Sally Draper, perhaps she can find the real Don Draper
It's All in “A Day's Work”: Promotions, Power Struggles and Reality Checks
(Season 7, Episode 2)
“Liberation has left everyone in an undefined state (it is always the same: once you are liberated, you are forced to ask who you are).” -Jean Baudrillard, America
The first episode in this seventh and final season of AMC's Mad Men ends with Don Draper out in the literal and metaphorical cold, staring into the abyss of a life built from lies, a life that's rapidly losing meaning and joy. Episode two, “A Day's Work,” begins with a still jobless Don waking up after lunchtime to an alarm clock that he's still pretending to need and surveying his apartment to find it in a similar state of filthiness and disrepair as the rest of his life.
He's moping about, marking his liquor bottles to monitor his consumption, watching TV absent-mindedly and is surprised out of his stupor by a cockroach, reminding him that this is rock bottom and he probably shouldn't get too comfortable with it. After he cleans himself up a bit, we find out that Dawn (his secretary from SC&P) is secretly spying on his estranged co-workers for him, as well as ordering flowers for his wife (the episode takes place on Valentine's Day) and scheduling cleaning for his apartment. We get the feeling from their brief meeting that Don is desperate for companionship and (with Megan in Cali) in dire need of a woman to anchor his home life. More on Dawn later.
Don's most important scenes in this episode involve a lunch meeting with Dave from Wells, Rich, and Green (a rival agency) and a few alternately excruciating and heartwarming moments with his teenage daughter Sally. The scenes at lunch with the competition are mainly important in that they prove that people are starting to talk about Don's absence from SC&P in the ad world and that at least two other top agencies would still love to have Don in their midst. These are poignant moments, where you can see the wheels turning in Draper's head as he calculates the damage done to his reputation and what his next move should be.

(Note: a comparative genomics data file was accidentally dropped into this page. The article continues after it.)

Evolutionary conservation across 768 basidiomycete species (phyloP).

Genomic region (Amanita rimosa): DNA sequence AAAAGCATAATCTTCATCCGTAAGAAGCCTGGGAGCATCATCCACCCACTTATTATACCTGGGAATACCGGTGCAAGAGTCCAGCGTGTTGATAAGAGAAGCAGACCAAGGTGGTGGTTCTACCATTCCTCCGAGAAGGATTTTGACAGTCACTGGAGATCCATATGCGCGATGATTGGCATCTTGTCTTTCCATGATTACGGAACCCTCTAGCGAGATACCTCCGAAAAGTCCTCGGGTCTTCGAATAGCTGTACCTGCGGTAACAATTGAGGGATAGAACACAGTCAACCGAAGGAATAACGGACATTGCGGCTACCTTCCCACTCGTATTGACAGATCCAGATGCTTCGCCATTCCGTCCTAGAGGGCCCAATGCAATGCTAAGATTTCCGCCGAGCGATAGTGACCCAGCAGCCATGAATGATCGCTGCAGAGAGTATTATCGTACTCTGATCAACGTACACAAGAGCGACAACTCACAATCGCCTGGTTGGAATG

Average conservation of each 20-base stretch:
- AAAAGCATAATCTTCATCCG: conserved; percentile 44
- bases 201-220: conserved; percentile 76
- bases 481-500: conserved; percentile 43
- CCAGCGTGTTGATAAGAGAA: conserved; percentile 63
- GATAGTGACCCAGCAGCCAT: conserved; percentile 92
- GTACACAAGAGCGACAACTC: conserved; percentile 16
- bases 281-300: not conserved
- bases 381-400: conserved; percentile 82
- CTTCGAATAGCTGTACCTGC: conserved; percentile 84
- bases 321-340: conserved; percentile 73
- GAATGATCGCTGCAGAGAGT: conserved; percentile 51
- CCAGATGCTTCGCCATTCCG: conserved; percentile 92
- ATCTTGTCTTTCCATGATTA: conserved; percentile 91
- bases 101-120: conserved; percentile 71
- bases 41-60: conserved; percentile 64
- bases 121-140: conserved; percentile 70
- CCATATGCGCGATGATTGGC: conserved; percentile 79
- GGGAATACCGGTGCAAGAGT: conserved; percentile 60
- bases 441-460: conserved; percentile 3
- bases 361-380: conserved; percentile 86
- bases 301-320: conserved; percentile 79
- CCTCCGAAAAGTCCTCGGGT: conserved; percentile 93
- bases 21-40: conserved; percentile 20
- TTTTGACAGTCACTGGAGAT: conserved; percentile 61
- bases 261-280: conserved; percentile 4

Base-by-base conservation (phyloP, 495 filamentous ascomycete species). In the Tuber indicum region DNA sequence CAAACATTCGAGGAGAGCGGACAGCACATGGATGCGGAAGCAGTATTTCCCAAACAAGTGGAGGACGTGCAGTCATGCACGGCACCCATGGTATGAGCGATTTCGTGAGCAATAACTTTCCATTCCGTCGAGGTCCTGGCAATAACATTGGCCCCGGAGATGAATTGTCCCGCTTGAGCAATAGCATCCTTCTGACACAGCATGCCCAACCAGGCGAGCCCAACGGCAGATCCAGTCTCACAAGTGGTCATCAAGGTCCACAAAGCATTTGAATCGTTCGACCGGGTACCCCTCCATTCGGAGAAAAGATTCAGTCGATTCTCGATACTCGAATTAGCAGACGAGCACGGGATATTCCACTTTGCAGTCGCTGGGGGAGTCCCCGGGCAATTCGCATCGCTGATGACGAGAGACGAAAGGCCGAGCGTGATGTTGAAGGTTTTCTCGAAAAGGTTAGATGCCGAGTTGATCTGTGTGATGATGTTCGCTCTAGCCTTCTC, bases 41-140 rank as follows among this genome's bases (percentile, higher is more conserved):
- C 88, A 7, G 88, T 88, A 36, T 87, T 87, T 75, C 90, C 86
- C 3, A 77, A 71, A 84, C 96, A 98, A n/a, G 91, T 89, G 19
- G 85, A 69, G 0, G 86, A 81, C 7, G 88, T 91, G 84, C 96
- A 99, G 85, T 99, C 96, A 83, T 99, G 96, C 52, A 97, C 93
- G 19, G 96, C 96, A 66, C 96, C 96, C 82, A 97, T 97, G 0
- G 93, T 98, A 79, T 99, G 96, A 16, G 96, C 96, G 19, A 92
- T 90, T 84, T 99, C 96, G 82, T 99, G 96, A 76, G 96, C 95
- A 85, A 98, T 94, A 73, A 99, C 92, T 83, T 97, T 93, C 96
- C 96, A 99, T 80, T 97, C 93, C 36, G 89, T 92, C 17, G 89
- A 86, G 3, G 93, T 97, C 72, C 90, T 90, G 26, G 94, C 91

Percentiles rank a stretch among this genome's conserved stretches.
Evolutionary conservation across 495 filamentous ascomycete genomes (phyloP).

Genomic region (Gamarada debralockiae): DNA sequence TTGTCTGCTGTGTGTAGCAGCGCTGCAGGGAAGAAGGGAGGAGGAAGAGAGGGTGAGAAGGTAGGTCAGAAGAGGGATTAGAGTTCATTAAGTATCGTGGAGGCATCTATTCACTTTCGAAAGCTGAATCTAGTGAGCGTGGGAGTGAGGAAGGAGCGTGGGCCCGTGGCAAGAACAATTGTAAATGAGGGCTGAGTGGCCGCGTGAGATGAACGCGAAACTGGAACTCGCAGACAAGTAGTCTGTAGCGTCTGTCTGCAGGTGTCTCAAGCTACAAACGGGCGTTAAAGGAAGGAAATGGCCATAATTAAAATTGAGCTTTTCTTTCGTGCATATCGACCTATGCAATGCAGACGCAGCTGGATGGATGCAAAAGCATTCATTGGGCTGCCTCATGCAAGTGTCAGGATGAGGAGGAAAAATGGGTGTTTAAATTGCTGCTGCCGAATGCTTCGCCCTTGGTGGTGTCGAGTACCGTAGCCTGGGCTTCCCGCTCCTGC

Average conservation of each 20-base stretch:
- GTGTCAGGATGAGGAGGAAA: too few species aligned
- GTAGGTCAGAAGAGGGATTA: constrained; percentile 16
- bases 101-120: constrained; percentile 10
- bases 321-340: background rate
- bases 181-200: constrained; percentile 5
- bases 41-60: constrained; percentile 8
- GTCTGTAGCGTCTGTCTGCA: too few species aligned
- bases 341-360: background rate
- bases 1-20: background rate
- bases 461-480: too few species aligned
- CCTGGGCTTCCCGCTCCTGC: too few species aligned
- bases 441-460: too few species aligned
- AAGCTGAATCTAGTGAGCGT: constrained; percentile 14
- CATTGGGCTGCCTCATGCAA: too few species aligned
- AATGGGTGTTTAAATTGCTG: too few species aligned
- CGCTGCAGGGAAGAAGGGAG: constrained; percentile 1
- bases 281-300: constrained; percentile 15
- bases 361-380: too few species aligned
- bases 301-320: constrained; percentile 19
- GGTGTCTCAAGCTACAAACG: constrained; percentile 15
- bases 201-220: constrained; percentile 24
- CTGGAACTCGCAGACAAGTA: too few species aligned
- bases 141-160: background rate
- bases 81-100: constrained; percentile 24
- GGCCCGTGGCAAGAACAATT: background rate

The storyline with Sally is arguably the episode's most compelling. On a funeral-excused trip from her boarding school, Sally ends up losing her purse while stepping out in the city. Desperate for help, she shows up at SC&P and is surprised (and kinda crushed) to find out that Don isn't there and some douchebag (Lou Avery) is in his office. Ambushing him at his apartment and acquiescing to his offer to drive her home, Sally holds back on telling him about her visit to his former place of business until, after a prolonged period of awkward silence and Don's forced dad act, he reveals that he already knows and questions her about what she was really up to.
Finally, in an idyllic diner setting, Don's admits that he's been placed on leave for losing his cool and being honest about the wrong things at the wrong time. He admits very plainly that he's been embarrassed and that he really has no idea what to do. This is huge step for Don, who normally guards his motives and his moves pretty closely. For once our protagonist feels free to be vulnerable and unsure. Though the two talk a little more seriously after this breakthrough, there's an absolutely crushing look of doubt/love/relief on Don's face as he drops Sally off and she hurriedly says “Happy Valentine's Day. I love you.” It is the look of a man who has found the freedom to be himself, faced with the joy and pain of trying to figure out what that means.
Back at the old offices of SC&P (NY and LA), things are as volatile as ever. Pete scores a big gig with some SoCal Chevy dealers association, only to find himself predictably neutered by Jim Cutler back in NY, who insists that all Pete's business with the dealers has to go through Bob Benson in Detroit. But, at least 'ol Petey seems to have an interesting love life now and gets in a sweet line comparing Jim to Machiavelli. Meanwhile, it has become apparent that Jim sees Roger as a target, and we see Roger in rare placating form as the two discuss Pete's Chevy dealers deal. Peggy continues to unravel, traveling further and further away from that promising scene near the end of season six where she appeared in Don's office, possibly (we hoped) poised to inherit his crown of thorns. A misunderstanding about the sender and intended recipient of a dozen roses, leads Peggy to embarrass herself and alienate several co-workers in the process. It is as painfully evident as ever that Peggy needs to find a way of establishing closeness with people outside of work or else she's bound to become increasingly combustible.
Both Joan and Dawn experience successes in this episode and both after going through considerable bullshit. Joan, ever more active in accounts (particularly Avon and Butler Shoes), finally get's relieved of her administrative duties as head of personnel and an office worthy of her role in SC&P. And Dawn, who was victim to Jim's jealous hatred of Don and Burt Cooper's racism in this episode, gets Joan's old job as head of personnel.
Everyone is going up or going down. And as the elevators continue departing, we'll find out the extent to which these characters are capable of reinventing themselves in new contexts and positioning themselves anew in relation to the things that once defined them.
Be sure to check back next Monday for a recap of Season 7, Episode 3.
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